The New York Attorney General has subpoenaed a bank used by President
The office of Attorney General Letitia James is asking Deutsche Bank for documents relating to financing of three Trump hotels and the attempt to secure a loan to buy the Bills, according to the
It has reportedly been prompted by longtime Trump lawyer Michael Cohen testifying before congress that the President routinely ‘inflated’ valuations of his property empire, including in financial statements provided to Deutsche Bank.
The office of New York Attorney General Letitia James, pictured earlier this year, has reportedly subpoenaed Deutsche Bank for documents relating to financing of three Trump hotels and the attempt to secure a loan to buy the Buffalo Bills in 2014
Cohen handed over internal Trump financial valuations from 2011 through 2013 – including documents he said were used to try to obtain a loan to purchase the Buffalo Bills football team in 2014 – to the House Oversight Committee.
Cohen’s valuations show a sudden jump in Trump’s self-proclaimed worth, from $4.6 billion in 2012 to $8.7 billion a year later, when he was angling to buy the team.
‘These documents and others were provided to Deutsche Bank on one occasion where I was with them in our attempt to obtain money so that we can put a bid on the Buffalo Bills,’ Cohen testified at the House Oversight Committee.
‘I believe these numbers are inflated,’ the former fixer said of the valuations generally.
At the time of Cohen’s s congressional testimony, experts said a criminal case against Trump appears unlikely for several reasons, and according to the New York Times, the attorney general’s investigation is civil – not criminal.
Donald Trump tried and failed to buy the NFL team Buffalo Bills in 2014, and had sought a loan from Deutsche Bank to do so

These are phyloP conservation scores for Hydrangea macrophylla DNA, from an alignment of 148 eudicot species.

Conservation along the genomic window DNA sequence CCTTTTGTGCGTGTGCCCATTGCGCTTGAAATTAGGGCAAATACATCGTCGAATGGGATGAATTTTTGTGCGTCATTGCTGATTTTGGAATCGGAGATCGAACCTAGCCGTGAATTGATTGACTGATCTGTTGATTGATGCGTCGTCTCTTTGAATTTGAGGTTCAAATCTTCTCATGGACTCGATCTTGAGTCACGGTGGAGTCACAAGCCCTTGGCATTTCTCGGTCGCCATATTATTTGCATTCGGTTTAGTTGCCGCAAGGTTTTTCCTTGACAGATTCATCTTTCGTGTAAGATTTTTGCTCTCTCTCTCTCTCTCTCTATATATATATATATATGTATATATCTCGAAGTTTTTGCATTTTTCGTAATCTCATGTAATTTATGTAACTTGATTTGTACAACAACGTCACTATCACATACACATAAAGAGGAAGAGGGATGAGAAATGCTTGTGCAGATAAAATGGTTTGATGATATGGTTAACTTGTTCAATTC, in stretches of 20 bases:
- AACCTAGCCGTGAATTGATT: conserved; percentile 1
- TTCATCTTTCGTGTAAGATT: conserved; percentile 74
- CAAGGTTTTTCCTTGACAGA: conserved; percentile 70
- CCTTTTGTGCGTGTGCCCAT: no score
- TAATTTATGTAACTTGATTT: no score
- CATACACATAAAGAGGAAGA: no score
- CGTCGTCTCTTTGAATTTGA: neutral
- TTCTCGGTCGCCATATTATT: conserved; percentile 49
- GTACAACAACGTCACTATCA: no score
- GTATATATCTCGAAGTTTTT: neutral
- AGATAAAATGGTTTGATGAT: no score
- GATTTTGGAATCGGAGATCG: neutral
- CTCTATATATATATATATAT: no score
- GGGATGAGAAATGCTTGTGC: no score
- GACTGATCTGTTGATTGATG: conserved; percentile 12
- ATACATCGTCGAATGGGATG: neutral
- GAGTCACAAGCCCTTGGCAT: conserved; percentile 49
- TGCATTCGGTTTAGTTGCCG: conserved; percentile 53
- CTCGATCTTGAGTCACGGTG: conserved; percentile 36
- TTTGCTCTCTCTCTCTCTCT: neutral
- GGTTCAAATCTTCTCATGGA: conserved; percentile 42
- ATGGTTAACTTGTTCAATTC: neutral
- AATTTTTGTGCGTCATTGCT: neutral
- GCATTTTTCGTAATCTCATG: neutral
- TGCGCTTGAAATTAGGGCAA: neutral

The investigation is said to have been prompted by longtime Michael Cohen, Donald Trump’s former personal lawyer, testifying before congress that the President routinely ‘inflated’ valuations of his property empire
Deutsche Bank has been subpoenaed for ‘loan applications, mortgages, lines of credit and other financing transactions in connection with the Trump International Hotel in Washington DC; the Trump National Doral outside Miami; and the Trump International Hotel and Tower in Chicago’, the newspaper reported.
The statute of limitations- five years for most federal offenses – could preclude a prosecution. Trump could theoretically face criminal bank fraud charges if prosecutors could prove Trump intended to deceive with financial statements and that the bank relied on those figures, said John Coffee, a law professor at Columbia University.
The Justice Department, however, has held since 1973 that prosecuting a sitting president is unconstitutional.
Deutsche Bank have reportedly been told to hand over documents relating to the Trump International Hotel and Tower in Chicago, Illinois
Deutsche Bank has been subpoenaed for ‘loan applications, mortgages, lines of credit and other financing transactions’ in connection with three of Donald Trump’s hotels, including the Trump International Hotel in Washington DC
Banks are skeptical of estimates of personal wealth, and Trump was well known for inflating the value of his assets. Trump once admitted in a deposition that his net worth calculations depend partly on ‘my own feelings.’
Brand value is part of what accountants call ‘goodwill’ and is difficult to value. Companies frequently adjust goodwill because their estimates are so flawed. In 2017, publicly traded companies in the U.S. admitted they overestimated ‘goodwill’ by $35 billion, according to the advisory firm Duff & Phelps.
While Trump said he could get $4 billion for his brand, Forbes pegged the value at just $125 million two years later.
Trump was one of three known finalists in the bid to purchase the Bills in the summer of 2014 following the death of franchise founder and Hall of Fame owner Ralph Wilson. He lost out to the owners of the NHL’s Buffalo Sabres, Terry and Kim Pegula, who purchased the Bills for $1.4 billion. The third group was led by rocker Jon Bon Jovi.
Deutsche Bank declined to comment when approached by MailOnline.